Written by Gradye Parsons
Each month the Stated Clerk of the General Assembly of the Presbyterian Church (U.S.A.) and the Moderator or Vice Moderator of the 220th General Assembly write a column of general interest for the church-at-large.
It was a generational moment. I had just baptized my grandson and was now presiding at table with my newly ordained daughter. Three generations intersecting in the historic Sacraments of the church. On the table was the freshly baked loaf of bread and the cup full of wine.
If you date a generation by roughly twenty years, sometime in this century we will approach the 100th generation to tear the bread and drink the cup. We should probably pull a committee together to work on that anniversary, because—for me—it marks one of those rare occasions that call us to pause and take stock of the life of the church. It has been a long journey since the first Christians met in small house gatherings throughout the Mediterranean to the multi-continental collection of the people of faith we are today.
Reflecting on centuries of change in the church, could you imagine trying to discuss with Paul the current controversy surrounding projection screens in the sanctuary? Or how would you explain to Timothy the weighty decision of what color the new hymnals should be? Perhaps Priscilla would understand the difficulty of finding room for emerging worshipping communities in the “normal” life of the church.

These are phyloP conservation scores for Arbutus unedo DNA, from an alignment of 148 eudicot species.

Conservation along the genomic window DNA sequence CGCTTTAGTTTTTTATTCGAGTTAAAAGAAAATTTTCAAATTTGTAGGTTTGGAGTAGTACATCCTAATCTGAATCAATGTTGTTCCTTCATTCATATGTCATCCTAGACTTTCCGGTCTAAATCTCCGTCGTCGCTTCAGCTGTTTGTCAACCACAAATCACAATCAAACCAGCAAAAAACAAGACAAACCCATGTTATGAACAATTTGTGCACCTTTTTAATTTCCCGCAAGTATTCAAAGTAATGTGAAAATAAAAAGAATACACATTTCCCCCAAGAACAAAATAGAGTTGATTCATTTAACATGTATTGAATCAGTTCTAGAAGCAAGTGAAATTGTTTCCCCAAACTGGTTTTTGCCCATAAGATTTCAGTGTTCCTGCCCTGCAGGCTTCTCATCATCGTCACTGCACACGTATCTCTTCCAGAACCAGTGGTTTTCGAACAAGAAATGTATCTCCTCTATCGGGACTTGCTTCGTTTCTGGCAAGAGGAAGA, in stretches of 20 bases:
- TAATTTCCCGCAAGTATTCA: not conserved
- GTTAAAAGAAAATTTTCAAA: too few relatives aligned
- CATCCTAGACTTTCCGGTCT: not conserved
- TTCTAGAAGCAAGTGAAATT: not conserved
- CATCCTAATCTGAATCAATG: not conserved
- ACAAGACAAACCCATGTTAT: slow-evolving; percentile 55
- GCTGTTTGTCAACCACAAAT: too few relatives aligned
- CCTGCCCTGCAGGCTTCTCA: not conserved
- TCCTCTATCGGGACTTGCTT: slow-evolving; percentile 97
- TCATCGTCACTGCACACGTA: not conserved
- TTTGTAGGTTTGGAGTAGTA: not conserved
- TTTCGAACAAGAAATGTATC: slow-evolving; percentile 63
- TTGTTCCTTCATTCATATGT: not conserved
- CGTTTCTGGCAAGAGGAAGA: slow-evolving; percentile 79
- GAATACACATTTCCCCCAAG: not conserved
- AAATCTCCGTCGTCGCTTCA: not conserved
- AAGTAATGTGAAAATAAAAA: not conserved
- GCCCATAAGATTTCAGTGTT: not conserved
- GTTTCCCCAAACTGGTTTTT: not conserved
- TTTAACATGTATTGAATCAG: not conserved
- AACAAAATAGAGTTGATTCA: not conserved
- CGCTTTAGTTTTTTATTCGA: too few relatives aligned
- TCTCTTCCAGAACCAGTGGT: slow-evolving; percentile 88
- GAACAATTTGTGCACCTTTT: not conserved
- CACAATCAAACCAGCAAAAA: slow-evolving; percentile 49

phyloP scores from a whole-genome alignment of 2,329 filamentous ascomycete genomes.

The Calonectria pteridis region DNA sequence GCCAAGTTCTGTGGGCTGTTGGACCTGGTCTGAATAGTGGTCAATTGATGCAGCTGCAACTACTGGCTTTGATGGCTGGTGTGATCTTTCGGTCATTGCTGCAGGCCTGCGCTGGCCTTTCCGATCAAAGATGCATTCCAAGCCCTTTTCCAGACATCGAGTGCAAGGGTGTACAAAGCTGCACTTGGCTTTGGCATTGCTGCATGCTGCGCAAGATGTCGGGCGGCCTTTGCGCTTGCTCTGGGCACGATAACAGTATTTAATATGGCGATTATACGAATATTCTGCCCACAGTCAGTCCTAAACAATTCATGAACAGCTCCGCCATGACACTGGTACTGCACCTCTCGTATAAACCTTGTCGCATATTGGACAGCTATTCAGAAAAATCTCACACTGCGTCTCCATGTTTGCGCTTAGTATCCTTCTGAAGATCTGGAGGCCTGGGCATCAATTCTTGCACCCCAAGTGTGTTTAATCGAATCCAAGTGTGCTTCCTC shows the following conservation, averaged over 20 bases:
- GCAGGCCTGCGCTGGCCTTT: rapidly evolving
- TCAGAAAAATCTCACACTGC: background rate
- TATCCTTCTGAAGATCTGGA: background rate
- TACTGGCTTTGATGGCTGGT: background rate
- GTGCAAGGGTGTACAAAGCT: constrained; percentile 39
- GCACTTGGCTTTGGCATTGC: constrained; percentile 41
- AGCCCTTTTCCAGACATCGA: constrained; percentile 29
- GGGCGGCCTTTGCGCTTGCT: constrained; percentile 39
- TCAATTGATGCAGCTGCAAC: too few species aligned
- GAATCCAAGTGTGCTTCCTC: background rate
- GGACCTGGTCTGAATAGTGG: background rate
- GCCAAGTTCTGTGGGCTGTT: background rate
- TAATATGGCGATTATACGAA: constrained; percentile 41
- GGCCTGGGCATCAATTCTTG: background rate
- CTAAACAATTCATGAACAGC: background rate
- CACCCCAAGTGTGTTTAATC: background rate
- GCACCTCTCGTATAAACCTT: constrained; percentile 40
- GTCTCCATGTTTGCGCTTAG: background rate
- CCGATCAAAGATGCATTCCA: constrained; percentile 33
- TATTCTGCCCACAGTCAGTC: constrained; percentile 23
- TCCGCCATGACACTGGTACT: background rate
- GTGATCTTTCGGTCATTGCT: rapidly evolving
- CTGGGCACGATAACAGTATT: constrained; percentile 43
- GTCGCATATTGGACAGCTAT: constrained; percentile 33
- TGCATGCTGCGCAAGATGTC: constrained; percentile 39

Yet then and now is the table. It has been wood, marble, bamboo, steel, glass, and plastic. The bread and cup have been made from the respective staples of a wide variety of cultures. The tableware has been silver and paper. And yet in the midst of the constantly changing nature of the body of Christ, the table has remained.
The table is one of those pieces of furniture that slips back into the room no matter how the décor evolves. It is an anchor and a sail. The table transcends time and pulls us forward to the future that belongs to God. The table calls us to be together when we are out of sorts with each other. The table reminds us that the gift of faith is never cheap. The table is yesterday, today, and tomorrow.
100 generations. That is amazing grace.